The whole issue is worth reading. It starts off with an article by OPA's own Dan Bigg on overdose as a fundamental, uniting issue in harm reduction. Other pieces present an overview of what we know about overdose in a region that stretches from the Afghan border to the heart of Europe, stories by people who have been saved from overdose by naloxone or used it on others, a story about a great overdose project in Tomsk, Russia, and much more.
Monday, October 17, 2011
Friday, October 7, 2011
So the whole thing is worth a read, but on OPA we'd like to highlight the report's findings related to overdose. Among people interviewed for the report - all current methadone patients - 10% had experienced overdose themselves in the past 2 years, 20% had been with someone who had overdosed, but 70% of them had no overdose education or naloxone access through their methadone program.
This is changing. Not long ago I spoke with some folks from the Beth Israel Medical Center methadone program (New York's largest methadone provider), who had recently started ramping up overdose education and prescribing naloxone. But VOCAL's report is an important reminder that programs need to move, and now.
Wednesday, October 5, 2011
Feedback-regulated Naloxone Delivery Device to Prevent Opiate Overdose Deaths
(Fast-Track proposals will be accepted)
Number of Anticipated Awards: 1
Budget (total costs): Phase I: $150,000 for 6 months; Phase II: $1,000,000 for 2 years
It is strongly suggested that proposals adhere to the above budget amounts and project periods. Proposals with budgets exceeding the above amounts and project periods may not be funded.
Drug overdose is currently the second leading cause of unintentional death in the United States, second only to motor vehicles crashes. The population at risk for opioid overdose is diverse and includes, for example, more than 3% of U.S. adults currently receiving long-term opioid therapy for chronic noncancer pain, in addition to drug/substance abusing population. Opioids are now more often being prescribed for patients with moderate to severe pain.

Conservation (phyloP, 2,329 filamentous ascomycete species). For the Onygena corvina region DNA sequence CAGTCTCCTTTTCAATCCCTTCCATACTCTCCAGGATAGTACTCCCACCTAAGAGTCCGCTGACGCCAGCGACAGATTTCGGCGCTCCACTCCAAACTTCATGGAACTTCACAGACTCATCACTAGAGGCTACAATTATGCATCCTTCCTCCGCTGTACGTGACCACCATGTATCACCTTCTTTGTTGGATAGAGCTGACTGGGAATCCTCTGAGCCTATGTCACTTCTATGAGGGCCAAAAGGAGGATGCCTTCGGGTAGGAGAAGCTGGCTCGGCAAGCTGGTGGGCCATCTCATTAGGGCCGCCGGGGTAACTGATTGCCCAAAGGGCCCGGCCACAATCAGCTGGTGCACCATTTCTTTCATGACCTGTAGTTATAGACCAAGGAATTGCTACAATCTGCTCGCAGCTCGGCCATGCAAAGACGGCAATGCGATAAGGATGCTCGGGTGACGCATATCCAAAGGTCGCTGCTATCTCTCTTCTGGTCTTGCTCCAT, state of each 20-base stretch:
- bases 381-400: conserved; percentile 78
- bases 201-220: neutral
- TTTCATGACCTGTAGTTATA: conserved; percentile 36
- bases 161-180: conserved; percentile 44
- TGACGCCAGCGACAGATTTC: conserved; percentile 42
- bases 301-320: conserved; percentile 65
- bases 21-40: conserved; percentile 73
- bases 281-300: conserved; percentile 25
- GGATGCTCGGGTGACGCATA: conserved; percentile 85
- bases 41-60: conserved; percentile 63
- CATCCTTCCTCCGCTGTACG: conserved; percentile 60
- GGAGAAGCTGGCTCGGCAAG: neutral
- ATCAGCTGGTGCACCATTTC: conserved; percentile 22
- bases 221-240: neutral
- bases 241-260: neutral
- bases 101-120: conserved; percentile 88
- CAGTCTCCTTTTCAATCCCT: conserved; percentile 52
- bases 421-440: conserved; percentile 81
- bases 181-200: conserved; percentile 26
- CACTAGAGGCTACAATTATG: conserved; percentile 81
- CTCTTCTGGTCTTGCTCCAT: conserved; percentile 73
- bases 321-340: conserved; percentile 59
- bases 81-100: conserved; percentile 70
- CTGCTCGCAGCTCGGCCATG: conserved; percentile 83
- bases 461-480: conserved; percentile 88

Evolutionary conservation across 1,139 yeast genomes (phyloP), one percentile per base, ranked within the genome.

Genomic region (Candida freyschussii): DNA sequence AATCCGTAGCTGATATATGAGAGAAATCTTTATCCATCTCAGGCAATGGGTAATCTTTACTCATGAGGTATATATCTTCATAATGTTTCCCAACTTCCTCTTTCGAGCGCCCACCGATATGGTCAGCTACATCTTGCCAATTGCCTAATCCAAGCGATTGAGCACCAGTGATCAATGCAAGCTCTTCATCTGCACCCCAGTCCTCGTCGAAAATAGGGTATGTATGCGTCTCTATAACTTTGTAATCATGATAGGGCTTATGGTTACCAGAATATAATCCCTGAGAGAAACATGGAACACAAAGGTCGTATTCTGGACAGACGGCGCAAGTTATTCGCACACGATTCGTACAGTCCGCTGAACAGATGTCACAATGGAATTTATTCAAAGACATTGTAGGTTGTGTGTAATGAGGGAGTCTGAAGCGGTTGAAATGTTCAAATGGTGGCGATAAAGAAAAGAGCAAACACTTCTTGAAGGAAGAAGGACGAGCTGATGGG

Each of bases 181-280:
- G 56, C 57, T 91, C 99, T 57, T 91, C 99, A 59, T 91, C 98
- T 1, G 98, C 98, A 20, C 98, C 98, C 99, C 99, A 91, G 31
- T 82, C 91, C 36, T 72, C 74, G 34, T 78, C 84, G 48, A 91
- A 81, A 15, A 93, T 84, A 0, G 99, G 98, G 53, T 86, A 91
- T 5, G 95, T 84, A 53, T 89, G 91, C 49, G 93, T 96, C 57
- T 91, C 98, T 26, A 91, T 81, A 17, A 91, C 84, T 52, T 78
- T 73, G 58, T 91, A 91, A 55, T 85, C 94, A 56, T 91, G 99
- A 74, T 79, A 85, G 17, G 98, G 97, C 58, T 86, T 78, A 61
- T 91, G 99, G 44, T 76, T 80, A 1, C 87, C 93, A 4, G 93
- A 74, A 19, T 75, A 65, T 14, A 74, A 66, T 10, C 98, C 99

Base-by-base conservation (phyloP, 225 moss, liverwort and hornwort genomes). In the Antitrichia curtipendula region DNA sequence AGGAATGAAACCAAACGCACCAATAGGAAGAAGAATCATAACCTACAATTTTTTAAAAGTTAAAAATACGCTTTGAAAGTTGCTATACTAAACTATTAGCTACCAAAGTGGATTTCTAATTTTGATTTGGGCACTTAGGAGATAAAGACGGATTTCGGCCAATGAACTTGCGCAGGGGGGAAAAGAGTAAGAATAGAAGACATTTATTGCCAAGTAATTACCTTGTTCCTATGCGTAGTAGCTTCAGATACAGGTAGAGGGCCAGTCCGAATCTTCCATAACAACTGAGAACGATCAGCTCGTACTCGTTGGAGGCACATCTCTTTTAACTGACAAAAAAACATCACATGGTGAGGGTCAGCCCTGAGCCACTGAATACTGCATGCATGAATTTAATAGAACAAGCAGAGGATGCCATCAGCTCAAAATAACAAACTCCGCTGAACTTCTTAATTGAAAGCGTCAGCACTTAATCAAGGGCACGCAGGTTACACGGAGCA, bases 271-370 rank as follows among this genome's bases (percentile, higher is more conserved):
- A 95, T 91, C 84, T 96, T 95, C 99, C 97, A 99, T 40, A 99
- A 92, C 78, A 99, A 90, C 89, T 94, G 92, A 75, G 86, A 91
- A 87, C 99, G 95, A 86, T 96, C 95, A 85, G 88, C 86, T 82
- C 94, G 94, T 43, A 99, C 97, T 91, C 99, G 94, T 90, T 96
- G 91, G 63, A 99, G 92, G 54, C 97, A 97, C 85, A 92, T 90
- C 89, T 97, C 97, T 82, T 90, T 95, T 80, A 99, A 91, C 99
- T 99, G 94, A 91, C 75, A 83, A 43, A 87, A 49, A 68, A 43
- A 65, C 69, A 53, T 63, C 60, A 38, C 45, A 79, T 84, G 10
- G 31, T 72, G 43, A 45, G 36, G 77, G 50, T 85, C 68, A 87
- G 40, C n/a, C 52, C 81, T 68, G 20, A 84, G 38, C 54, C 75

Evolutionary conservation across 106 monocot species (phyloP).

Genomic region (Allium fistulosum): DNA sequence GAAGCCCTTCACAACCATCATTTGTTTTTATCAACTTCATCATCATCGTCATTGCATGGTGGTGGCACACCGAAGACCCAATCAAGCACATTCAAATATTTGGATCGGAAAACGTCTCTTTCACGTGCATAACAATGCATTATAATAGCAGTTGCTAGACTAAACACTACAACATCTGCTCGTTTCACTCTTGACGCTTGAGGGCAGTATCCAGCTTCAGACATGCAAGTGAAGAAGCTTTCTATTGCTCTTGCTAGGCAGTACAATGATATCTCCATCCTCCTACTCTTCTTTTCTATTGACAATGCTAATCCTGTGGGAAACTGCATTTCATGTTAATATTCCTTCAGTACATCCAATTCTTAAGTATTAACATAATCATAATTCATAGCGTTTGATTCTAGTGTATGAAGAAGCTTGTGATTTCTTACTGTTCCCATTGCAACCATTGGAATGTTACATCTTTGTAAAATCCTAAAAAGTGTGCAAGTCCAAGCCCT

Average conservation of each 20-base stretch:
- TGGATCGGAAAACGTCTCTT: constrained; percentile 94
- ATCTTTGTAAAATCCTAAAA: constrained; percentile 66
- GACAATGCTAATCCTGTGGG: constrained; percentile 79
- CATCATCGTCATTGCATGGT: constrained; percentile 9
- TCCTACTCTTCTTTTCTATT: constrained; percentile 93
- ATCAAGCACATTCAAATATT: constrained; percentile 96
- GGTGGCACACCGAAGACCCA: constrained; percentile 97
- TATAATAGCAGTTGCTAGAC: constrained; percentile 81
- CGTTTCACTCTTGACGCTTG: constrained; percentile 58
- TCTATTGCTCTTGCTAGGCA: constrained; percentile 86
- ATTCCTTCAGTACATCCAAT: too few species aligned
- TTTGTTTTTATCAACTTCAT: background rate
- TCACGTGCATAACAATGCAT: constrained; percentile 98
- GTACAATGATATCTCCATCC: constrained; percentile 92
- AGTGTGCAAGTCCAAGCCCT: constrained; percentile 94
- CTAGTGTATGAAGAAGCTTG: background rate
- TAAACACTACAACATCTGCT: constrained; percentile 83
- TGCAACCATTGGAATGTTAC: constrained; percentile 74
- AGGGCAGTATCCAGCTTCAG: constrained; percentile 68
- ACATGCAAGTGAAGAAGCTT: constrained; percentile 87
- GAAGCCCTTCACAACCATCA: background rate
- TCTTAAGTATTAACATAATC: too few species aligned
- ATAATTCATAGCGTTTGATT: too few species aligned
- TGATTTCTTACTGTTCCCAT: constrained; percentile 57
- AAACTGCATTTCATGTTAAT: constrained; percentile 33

Thus, effective measures that would prevent/avert opioid overdoses are needed as overdoses and death often occur inadvertently in private settings where no one is present to offer assistance. Furthermore, patients with opioid addiction are prone to overdose on injected opiates or on excessive oral doses of opioid medications. These overdoses also often happen when no help is available and patient’s lives are at risk.
The objective of this project is to develop an automated device that would administer standard doses of naloxone to a patient in overdose, thus reversing the effects of excess opiate. Naloxone has been used for decades in medical settings to avert opioid overdose, and recent pilot programs demonstrated the feasibility of proper use of naloxone by non-medical personnel. Patients expressing physiologic signals of opiate overdose (e.g. hypoxia, respiratory rate below a critical threshold for a critical period of time, etc.) could be administered an appropriate dose of naloxone even if unconscious. Due to the short duration of action of naloxone, the unit should be capable of repeating the injection after resetting itself and detecting another set of critical information.
There are more than 300,000 heroin users, nearly 5 million prescription opiate users, plus millions of chronic pain patients receiving end-of-life opiate analgesic pain care. The number of poisoning deaths and the percentage of these deaths involving opioid analgesics increase each year. From 1999 through 2006, the number of fatal poisonings involving opioid analgesics more than tripled from 4,000 to 13,800 deaths. Potentially, everyone who has been prescribed opioids, for pain or addiction, and heroin users, could be offered this device by their treatment provider who may be an addiction specialist, primary care physician or pain doctor. There is a crucial need to provide this device to these populations to prevent unintended overdose and deaths and to address public health need.
Phase I Activities and Expected Deliverables
Design the prediction algorithm for opioid overdose requiring the intervention and establish the endpoints for algorithm development
Design and assemble a prototype of detectors, injector and supporting hardware
Propose a strategy to prevent un-indicated use, such as in a person who is unresponsive due to the reasons other than an opioid overdose
Field-test the prototype with focus group participants.
Phase II Activities and Expected Deliverables
Conduct the initial clinical testing in appropriate user population which is sufficiently powered to adequately inform Phase II
Develop detailed plans for initial production model with cost projections
Plan regulatory approval strategy
Establish an FDA-compliant system
Conduct clinical testing necessary for FDA approval.